(Adds details from Morrison and Williams depositions)
By Jan Wolfe and Nandita Bose
WASHINGTON, Nov 16 (Reuters) - A White House budget official testified on Saturday about the holdup of military aid to Ukraine in a closed door session of the U.S. House of Representatives impeachment inquiry of President Donald Trump, with public hearings set to resume next week.
Mark Sandy, a career official of the Office of Management and Budget, is the first person from OMB to testify before the inquiry after three political appointees defied congressional subpoenas to appear.
Sandy complied with a subpoena issued to compel his testimony, an official working on the impeachment inquiry said.
Later in the day, the House Intelligence Committee overseeing the inquiry released transcripts of depositions from former National Security Council official Tim Morrison and Jennifer Williams, an aide to Vice President Mike Pence.
Trump's pressure on Ukraine is at the heart of the Democratic-led inquiry into whether the Republican president misused U.S. foreign policy to undermine former Vice President Joe Biden, one of his potential opponents in the 2020 election.
In a disclosure that drew the most attention in the first public hearing last week, acting ambassador to Ukraine William Taylor pointed to Trump's keen interest in getting the eastern European ally to investigate Biden, a former vice president, and reiterated his understanding that $391 million in U.S. security aid was withheld from Kiev unless it cooperated.
Morrison, who was on the July 25 call between Trump and Ukrainian President Volodmyr Zelensky, said he had reviewed Taylor's testimony and did not dispute it on any significant points.
Williams, the Pence aide, testified that Trump's insistence that Ukraine carry out politically sensitive investigations "struck me as unusual and inappropriate." Williams testified that her notes from the July 25 call, which she listened to, included a mention of Burisma by Zelensky, the firm that had hired Biden's son Hunter Biden as a director.
The word was absent from the White House's rough transcript of the call.
Democratic Representative Jamie Raskin, a member of the Judiciary and Oversight Committees, said Sandy was brought in to shed light on whether military aid was held up for political reasons.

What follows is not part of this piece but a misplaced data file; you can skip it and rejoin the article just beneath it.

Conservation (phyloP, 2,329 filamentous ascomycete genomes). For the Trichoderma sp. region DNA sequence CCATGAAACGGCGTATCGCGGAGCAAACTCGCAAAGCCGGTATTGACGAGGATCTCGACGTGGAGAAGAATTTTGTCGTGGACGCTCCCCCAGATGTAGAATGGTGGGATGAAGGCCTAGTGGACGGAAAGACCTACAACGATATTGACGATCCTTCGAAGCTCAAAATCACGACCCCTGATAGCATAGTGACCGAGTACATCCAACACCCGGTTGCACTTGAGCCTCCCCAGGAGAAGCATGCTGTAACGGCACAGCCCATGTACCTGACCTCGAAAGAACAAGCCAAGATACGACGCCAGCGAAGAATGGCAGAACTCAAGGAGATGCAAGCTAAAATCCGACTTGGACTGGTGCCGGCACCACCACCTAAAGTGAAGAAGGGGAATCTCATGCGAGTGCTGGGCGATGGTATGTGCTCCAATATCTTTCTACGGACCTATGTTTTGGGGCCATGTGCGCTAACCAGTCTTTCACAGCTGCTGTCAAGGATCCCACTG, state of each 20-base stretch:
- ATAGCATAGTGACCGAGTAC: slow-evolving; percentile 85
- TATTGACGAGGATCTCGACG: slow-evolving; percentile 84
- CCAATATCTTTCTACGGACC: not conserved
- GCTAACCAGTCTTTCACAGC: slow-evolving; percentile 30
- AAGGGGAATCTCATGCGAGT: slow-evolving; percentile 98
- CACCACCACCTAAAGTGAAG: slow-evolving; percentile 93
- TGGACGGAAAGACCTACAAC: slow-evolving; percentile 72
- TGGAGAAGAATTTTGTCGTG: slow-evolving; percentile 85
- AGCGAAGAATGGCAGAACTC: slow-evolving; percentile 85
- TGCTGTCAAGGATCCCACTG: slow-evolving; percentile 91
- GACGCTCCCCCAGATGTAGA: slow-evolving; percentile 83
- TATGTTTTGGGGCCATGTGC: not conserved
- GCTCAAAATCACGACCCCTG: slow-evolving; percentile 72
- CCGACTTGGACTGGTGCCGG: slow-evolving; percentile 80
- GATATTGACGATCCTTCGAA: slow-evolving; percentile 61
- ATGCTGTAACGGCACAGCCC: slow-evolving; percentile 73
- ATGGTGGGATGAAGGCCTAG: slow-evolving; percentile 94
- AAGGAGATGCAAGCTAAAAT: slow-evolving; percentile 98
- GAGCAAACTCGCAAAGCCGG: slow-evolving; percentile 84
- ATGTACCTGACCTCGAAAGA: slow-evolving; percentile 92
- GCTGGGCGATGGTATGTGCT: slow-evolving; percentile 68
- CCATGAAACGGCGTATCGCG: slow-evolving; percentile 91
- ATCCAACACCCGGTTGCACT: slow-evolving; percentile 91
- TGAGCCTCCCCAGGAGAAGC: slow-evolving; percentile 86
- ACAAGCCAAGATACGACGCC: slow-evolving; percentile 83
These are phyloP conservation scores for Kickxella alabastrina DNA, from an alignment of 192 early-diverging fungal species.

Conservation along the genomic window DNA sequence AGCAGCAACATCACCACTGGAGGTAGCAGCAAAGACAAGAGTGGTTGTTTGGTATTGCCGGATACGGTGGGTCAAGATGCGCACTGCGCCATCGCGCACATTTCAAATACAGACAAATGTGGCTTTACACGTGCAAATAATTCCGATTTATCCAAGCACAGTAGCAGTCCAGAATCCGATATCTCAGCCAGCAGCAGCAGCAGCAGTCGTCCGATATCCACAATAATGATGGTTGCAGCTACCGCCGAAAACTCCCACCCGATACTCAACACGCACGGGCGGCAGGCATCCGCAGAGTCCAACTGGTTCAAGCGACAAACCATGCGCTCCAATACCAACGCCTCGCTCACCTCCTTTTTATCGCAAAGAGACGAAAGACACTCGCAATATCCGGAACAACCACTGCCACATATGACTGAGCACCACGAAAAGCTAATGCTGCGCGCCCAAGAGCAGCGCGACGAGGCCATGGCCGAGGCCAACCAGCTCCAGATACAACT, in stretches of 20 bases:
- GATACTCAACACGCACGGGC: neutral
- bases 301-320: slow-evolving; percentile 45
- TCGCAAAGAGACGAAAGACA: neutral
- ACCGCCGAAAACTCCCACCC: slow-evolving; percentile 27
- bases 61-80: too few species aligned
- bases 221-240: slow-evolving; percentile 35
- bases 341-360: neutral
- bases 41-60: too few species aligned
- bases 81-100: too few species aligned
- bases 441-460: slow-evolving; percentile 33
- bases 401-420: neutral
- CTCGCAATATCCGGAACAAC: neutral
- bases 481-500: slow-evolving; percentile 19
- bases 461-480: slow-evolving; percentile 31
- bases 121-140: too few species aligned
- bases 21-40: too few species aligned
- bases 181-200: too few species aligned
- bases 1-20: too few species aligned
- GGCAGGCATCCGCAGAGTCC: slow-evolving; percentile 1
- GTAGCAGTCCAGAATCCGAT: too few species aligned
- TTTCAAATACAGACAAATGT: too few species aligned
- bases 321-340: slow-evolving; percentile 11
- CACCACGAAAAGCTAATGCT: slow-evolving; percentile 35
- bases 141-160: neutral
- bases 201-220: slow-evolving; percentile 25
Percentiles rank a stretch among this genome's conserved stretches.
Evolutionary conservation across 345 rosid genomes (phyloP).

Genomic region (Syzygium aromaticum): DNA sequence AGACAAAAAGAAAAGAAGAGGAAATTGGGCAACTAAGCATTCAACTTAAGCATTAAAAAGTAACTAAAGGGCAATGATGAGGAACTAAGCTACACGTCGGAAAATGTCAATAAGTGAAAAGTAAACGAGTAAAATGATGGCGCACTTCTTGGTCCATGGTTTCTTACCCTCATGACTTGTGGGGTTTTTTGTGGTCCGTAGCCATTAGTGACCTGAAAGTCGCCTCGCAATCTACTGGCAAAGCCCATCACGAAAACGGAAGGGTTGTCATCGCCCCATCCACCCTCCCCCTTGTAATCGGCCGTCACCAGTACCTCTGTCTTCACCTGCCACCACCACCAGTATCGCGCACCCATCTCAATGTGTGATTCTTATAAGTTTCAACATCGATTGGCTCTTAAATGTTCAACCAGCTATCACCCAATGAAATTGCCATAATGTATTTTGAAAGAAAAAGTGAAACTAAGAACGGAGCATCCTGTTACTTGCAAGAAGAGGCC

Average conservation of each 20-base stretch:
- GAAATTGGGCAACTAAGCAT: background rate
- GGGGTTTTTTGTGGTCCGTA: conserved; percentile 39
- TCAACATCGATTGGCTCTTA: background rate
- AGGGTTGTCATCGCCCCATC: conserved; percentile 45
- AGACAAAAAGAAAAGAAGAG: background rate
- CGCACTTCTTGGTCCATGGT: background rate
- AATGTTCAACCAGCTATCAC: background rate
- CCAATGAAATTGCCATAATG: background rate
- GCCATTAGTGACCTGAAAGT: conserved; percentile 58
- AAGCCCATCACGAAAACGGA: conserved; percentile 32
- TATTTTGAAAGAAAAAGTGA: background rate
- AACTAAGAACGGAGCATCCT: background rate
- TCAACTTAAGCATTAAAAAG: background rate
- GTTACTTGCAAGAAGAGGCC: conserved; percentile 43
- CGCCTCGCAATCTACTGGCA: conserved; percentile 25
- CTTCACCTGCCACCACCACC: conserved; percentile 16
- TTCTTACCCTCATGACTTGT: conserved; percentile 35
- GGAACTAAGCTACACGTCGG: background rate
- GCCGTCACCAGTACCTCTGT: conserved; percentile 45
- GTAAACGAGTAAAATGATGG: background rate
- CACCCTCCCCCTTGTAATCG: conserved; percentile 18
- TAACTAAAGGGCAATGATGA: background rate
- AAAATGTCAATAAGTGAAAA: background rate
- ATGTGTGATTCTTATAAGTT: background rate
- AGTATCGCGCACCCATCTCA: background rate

"This is a technical part of our investigation," Raskin told reporters outside the interview room. "We want to know exactly how the president translated his political objective to shake down the Ukrainian government for the favors he wanted (into) the budget process."
On Friday, Trump launched a Twitter attack on a former U.S. ambassador to Ukraine while she was testifying to an impeachment hearing in Congress, in an extraordinary moment that Democrats said amounted to witness intimidation.
Trump blasted Marie Yovanovitch, a career diplomat, as she explained on the second day of televised impeachment hearings how she had fought corruption in Ukraine and how the Trump administration abruptly removed her from her post earlier this year.
While Yovanovitch's testimony dominated headlines on Friday, a closed-door deposition lawmakers held later in the day with David Holmes, a U.S. embassy official in Kiev, could prove more consequential.
Holmes told lawmakers he overheard a phone call between Trump and Gordon Sondland, the U.S. ambassador to the European Union, in which the president inquired about Ukraine's willingness to carry out investigations of Biden and his son.
The phone call occurred one day after the now-infamous July 25 phone conversation between Trump and his Ukrainian counterpart at the heart of the impeachment probe.
"So, he's gonna do the investigation?" Trump asked Sondland, referring to Zelenskiy, according to Holmes' testimony.
"He's gonna do it," replied Sondland, adding the Ukrainian president would do "anything you ask him to," according to Holmes.
The testimony by Holmes, an aide to top U.S. diplomat in Ukraine Bill Taylor, ties Trump more directly to a pressure campaign in Ukraine to investigate the Bidens led by Trump's personal lawyer Rudy Giuliani.
Holmes' statement appears to contradict Sondland's previous sworn testimony about his interactions with Trump, in which he did not mention the July 26 phone call with the president.
Sondland, who has already revised his testimony once, is scheduled to testify publicly on Wednesday.
Representative Eric Swalwell, a Democrat on the House Intelligence Committee, told reporters on Saturday that House leaders were considering bringing Holmes in for a public hearing.
"In that (Holmes) statement that was released there was a lot to be concerned about, particularly that more witnesses described the president's obsession with investigating his political opponents," Swalwell said. (Reporting by Jan Wolfe, Nandita Bose, Patricia Zengerle in Washington Editing by Nick Zieminski, Daniel Wallis and Bill Berkrot)
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